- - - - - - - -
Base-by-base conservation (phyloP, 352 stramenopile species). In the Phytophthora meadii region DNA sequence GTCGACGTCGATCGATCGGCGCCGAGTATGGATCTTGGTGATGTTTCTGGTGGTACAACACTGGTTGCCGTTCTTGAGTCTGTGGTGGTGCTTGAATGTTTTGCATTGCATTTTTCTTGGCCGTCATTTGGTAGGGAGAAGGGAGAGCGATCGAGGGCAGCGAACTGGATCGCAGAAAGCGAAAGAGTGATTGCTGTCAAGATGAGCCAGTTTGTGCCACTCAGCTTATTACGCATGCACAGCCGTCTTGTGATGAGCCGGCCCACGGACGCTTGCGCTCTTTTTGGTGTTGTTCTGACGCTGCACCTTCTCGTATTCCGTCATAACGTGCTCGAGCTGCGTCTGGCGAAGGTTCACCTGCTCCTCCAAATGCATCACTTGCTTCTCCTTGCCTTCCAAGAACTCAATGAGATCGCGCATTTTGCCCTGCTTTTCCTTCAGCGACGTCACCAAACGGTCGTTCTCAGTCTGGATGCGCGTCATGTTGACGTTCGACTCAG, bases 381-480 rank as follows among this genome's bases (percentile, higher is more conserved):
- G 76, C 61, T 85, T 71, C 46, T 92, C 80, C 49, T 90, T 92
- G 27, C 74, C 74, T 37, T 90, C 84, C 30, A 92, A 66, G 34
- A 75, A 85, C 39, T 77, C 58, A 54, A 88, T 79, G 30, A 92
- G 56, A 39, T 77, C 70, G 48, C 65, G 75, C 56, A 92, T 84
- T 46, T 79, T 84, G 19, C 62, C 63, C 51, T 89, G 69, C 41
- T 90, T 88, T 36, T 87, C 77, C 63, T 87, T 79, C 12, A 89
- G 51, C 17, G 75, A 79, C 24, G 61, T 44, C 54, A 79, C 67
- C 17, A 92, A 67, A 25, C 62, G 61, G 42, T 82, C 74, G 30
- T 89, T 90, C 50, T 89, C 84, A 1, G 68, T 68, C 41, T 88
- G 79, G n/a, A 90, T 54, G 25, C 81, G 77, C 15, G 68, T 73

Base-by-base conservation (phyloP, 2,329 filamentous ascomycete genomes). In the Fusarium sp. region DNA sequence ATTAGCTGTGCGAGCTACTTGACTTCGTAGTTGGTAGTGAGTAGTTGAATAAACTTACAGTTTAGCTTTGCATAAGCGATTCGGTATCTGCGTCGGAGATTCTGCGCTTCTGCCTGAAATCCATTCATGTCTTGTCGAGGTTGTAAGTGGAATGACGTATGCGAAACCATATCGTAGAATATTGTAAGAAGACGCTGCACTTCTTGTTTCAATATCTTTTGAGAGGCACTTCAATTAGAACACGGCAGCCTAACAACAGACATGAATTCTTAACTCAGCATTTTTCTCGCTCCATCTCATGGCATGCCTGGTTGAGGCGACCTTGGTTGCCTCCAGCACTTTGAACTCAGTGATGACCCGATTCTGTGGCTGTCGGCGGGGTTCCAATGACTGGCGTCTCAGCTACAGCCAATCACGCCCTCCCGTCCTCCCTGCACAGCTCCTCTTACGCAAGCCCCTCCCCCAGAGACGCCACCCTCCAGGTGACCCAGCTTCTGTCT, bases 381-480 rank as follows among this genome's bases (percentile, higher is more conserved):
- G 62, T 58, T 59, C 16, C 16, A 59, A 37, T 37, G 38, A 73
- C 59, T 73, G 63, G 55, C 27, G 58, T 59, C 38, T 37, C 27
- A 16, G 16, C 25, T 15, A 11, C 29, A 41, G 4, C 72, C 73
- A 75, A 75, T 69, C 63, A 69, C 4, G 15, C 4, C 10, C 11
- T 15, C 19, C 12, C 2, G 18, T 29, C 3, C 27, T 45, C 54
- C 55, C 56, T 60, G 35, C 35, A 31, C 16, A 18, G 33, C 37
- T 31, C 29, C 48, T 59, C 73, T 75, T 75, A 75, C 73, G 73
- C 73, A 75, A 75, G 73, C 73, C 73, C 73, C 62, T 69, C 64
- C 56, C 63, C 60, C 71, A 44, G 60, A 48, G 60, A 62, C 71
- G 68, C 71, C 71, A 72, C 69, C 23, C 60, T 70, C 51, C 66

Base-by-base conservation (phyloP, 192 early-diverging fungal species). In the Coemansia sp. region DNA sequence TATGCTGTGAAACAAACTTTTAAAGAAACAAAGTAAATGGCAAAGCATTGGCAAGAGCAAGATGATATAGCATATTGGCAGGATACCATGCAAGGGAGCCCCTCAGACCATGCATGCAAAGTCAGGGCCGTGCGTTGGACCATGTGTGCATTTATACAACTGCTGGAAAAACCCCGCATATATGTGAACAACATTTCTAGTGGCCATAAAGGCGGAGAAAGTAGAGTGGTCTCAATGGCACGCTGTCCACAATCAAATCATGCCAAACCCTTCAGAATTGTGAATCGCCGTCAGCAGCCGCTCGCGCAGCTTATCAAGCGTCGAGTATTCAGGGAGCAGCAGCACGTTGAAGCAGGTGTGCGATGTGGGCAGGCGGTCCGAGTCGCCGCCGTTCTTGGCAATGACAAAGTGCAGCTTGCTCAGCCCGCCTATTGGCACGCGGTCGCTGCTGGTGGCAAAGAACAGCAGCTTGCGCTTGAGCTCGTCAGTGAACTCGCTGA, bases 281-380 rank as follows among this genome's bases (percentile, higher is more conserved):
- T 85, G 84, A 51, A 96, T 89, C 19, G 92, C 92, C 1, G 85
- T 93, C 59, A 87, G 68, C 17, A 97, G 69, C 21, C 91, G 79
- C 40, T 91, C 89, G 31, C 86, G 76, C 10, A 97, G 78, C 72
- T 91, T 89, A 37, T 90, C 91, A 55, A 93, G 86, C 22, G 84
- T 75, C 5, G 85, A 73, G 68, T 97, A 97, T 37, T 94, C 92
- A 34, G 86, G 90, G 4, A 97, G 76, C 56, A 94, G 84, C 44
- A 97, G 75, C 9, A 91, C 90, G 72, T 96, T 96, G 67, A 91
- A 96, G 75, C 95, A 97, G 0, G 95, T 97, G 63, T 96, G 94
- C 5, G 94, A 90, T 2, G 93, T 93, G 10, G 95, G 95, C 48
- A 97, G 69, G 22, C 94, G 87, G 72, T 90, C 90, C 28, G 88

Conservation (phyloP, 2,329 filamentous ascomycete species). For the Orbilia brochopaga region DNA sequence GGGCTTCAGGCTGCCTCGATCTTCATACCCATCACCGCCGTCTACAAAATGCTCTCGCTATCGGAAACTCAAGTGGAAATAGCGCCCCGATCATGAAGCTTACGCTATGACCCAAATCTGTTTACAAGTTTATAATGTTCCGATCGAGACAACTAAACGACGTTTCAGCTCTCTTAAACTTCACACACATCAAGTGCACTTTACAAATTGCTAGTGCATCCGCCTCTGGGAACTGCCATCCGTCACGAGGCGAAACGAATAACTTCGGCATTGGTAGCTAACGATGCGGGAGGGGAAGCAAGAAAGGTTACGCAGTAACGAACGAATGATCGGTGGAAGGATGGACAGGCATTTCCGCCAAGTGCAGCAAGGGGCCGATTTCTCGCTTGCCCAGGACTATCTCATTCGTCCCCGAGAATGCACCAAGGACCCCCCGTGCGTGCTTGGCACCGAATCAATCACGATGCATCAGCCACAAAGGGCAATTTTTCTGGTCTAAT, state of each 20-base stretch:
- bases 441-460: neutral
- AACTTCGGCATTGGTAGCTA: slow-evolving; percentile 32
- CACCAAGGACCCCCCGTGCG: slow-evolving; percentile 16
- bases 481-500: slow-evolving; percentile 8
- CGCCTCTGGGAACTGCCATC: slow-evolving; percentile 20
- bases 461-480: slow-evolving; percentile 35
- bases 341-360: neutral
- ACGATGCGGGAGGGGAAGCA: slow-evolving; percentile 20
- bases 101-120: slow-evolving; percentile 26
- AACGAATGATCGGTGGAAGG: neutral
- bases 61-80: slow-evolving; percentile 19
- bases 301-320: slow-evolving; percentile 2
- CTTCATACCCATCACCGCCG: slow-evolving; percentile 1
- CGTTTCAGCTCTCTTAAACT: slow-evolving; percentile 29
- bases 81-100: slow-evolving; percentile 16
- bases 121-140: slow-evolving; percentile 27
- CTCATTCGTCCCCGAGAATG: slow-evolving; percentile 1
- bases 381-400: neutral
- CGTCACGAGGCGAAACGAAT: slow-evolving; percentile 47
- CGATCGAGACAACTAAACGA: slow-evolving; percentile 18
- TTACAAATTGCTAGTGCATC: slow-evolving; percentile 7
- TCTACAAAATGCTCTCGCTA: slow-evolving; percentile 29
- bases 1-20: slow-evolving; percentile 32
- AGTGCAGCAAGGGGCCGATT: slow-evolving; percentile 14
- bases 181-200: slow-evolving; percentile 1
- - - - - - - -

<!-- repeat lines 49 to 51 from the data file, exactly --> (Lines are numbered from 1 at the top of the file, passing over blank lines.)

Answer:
- bases 81-100: slow-evolving; percentile 16
- bases 121-140: slow-evolving; percentile 27
- CTCATTCGTCCCCGAGAATG: slow-evolving; percentile 1